Installing Laminate Flooring: How To Install a Laminate Floor
Where a beautiful visual effect is paramount and practicality is important, laminate flooring fits the bill. Many single-tile patterns are made to look like wood, but you'll find an increasing number of granite, marble, and stone look-alikes, as well as abstract designs and ceramic patterns. You can choose from individual laminate tiles or planks with tile "visuals" -- individual tiles printed on a plank, complete with grout lines.Projects in Laminate Floors
Durable and affordable
Laminate flooring provides exceptional durability at a moderate cost -- the material costs more than resilient tile but less than solid wood flooring. It's quick to install and easy to clean. A tough-wearing melamine top coat gives laminate staying power. This top layer borrows technology from the manufacture of laminate countertops but is much more durable. It resists the impact of high-heeled shoes and damage from burns and stains.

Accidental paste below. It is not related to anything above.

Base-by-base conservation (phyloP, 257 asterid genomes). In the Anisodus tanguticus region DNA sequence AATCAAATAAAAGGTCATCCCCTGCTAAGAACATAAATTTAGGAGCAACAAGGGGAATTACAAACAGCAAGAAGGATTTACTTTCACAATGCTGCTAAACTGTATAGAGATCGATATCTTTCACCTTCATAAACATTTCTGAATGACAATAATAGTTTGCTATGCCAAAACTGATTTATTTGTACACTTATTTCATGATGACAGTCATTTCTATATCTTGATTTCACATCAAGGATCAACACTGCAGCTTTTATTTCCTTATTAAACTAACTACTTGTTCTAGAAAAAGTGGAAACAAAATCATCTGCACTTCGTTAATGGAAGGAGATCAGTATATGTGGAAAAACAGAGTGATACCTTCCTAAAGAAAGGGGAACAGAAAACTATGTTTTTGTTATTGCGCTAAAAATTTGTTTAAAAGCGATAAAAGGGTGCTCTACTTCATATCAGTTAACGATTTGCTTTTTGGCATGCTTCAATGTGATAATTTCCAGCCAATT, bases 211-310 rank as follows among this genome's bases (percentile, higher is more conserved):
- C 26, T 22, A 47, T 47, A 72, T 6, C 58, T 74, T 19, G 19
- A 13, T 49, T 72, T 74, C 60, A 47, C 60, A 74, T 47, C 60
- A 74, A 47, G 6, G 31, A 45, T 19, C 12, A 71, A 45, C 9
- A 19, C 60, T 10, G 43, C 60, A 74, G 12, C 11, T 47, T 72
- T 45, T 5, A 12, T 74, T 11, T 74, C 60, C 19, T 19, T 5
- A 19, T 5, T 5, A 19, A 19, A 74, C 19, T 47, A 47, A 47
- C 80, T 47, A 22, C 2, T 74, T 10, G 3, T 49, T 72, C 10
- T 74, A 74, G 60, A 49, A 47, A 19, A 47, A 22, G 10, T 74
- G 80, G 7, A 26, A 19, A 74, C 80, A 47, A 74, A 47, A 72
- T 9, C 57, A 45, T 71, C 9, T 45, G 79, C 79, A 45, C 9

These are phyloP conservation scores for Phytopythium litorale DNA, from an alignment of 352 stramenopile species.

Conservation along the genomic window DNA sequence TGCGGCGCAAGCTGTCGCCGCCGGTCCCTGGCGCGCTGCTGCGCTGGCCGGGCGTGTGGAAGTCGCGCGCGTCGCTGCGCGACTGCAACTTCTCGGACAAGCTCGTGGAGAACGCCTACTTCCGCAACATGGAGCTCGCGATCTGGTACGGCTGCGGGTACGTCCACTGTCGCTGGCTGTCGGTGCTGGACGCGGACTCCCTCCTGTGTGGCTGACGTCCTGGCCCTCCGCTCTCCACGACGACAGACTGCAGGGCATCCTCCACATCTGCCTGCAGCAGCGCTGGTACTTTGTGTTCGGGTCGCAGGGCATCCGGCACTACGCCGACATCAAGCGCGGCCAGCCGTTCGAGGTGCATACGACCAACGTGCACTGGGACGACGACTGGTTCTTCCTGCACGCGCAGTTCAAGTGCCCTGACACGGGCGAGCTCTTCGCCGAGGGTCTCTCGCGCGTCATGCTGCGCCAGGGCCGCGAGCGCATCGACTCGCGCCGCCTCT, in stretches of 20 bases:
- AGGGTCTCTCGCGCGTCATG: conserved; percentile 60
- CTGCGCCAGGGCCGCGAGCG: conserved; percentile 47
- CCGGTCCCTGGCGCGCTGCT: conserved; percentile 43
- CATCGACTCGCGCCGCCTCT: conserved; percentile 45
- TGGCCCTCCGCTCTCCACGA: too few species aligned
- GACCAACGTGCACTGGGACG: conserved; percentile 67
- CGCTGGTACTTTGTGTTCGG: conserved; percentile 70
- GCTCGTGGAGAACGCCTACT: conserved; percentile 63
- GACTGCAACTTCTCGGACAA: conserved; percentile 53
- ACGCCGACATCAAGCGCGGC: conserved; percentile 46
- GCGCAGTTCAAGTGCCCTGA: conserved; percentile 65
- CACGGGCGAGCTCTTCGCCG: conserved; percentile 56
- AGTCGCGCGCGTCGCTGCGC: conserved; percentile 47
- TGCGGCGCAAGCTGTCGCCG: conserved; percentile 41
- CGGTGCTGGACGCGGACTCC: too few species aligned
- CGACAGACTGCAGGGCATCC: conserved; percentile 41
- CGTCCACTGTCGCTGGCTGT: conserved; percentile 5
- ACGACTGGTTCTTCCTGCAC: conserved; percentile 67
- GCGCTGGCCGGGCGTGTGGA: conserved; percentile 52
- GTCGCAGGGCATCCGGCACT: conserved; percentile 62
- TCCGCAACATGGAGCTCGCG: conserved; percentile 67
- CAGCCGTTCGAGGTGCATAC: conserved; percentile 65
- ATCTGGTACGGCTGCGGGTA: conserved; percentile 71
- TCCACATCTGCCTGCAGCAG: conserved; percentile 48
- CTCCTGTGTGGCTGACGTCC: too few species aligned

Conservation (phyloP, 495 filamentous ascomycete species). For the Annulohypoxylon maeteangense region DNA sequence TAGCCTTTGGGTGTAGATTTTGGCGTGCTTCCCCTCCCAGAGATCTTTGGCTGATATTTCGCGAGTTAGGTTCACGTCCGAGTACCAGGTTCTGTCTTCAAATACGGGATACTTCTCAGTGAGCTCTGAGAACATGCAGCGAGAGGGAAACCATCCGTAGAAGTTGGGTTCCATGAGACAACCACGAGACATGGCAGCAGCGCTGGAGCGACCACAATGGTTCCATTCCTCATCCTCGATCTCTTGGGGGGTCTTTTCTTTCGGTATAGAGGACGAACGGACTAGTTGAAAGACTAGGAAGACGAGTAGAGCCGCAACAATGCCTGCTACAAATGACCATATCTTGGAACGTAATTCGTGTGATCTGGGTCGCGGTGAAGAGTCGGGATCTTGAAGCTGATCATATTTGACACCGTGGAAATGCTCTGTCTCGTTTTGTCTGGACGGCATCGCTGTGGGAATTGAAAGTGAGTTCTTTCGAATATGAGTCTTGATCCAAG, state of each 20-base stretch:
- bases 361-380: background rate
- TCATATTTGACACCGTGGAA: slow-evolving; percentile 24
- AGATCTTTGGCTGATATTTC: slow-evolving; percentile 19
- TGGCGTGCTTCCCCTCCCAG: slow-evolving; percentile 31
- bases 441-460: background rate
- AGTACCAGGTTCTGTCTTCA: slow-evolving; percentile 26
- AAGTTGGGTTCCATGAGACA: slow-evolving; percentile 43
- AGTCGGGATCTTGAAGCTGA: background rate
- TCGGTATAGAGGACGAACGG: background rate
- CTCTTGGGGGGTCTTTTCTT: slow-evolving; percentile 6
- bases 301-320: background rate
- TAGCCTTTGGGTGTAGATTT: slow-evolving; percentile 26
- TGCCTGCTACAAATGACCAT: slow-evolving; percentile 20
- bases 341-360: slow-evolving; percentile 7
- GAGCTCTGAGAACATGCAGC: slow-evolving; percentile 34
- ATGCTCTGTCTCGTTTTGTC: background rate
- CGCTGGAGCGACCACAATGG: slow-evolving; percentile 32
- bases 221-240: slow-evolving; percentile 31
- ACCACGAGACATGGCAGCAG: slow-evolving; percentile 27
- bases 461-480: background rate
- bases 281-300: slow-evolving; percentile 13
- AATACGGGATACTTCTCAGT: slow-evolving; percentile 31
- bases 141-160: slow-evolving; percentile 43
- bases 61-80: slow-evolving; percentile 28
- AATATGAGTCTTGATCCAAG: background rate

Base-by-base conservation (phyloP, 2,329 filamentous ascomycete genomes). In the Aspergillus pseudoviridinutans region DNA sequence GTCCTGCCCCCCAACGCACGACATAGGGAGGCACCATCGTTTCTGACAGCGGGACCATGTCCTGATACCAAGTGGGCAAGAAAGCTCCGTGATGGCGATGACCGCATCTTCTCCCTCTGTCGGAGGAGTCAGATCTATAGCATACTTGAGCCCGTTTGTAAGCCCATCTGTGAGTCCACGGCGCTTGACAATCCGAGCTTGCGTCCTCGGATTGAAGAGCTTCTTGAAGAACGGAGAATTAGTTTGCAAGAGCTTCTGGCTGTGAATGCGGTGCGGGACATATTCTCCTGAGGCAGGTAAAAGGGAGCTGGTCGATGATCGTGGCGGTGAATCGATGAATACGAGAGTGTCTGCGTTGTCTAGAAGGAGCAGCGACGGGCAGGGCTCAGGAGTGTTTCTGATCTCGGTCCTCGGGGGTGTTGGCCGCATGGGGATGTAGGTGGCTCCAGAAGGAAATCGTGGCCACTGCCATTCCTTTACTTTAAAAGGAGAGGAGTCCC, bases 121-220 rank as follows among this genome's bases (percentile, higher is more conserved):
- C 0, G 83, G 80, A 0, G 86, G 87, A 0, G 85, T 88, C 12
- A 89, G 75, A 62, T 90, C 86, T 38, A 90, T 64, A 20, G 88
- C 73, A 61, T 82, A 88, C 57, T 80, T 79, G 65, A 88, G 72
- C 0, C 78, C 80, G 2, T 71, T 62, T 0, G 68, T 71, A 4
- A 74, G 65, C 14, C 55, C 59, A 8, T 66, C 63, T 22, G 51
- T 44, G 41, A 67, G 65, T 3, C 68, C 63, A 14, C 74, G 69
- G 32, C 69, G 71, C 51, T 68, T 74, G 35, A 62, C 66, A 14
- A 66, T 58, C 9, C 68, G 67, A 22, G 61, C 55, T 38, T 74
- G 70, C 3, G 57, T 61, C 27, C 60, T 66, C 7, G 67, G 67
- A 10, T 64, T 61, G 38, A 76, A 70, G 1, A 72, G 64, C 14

The next layer is printed to look like the material of choice -- wood, stone, or ceramic tile. Below that are several layers that provide strength -- these layers are typically made from wood composites.
Easy to install
For many years the primary method of installing laminate flooring was to clamp and glue the pieces together, but recent innovations include glueless snap-together systems that install much faster and more easily. Both glued and glueless laminate floors float -- they aren't nailed or glued to the subfloor. They lay on a foam underlayment (which make them comfortable underfoot) and are held in place by their own weight.
Unlike solid wood planks, laminate can be installed either perpendicular or parallel to the floor joists.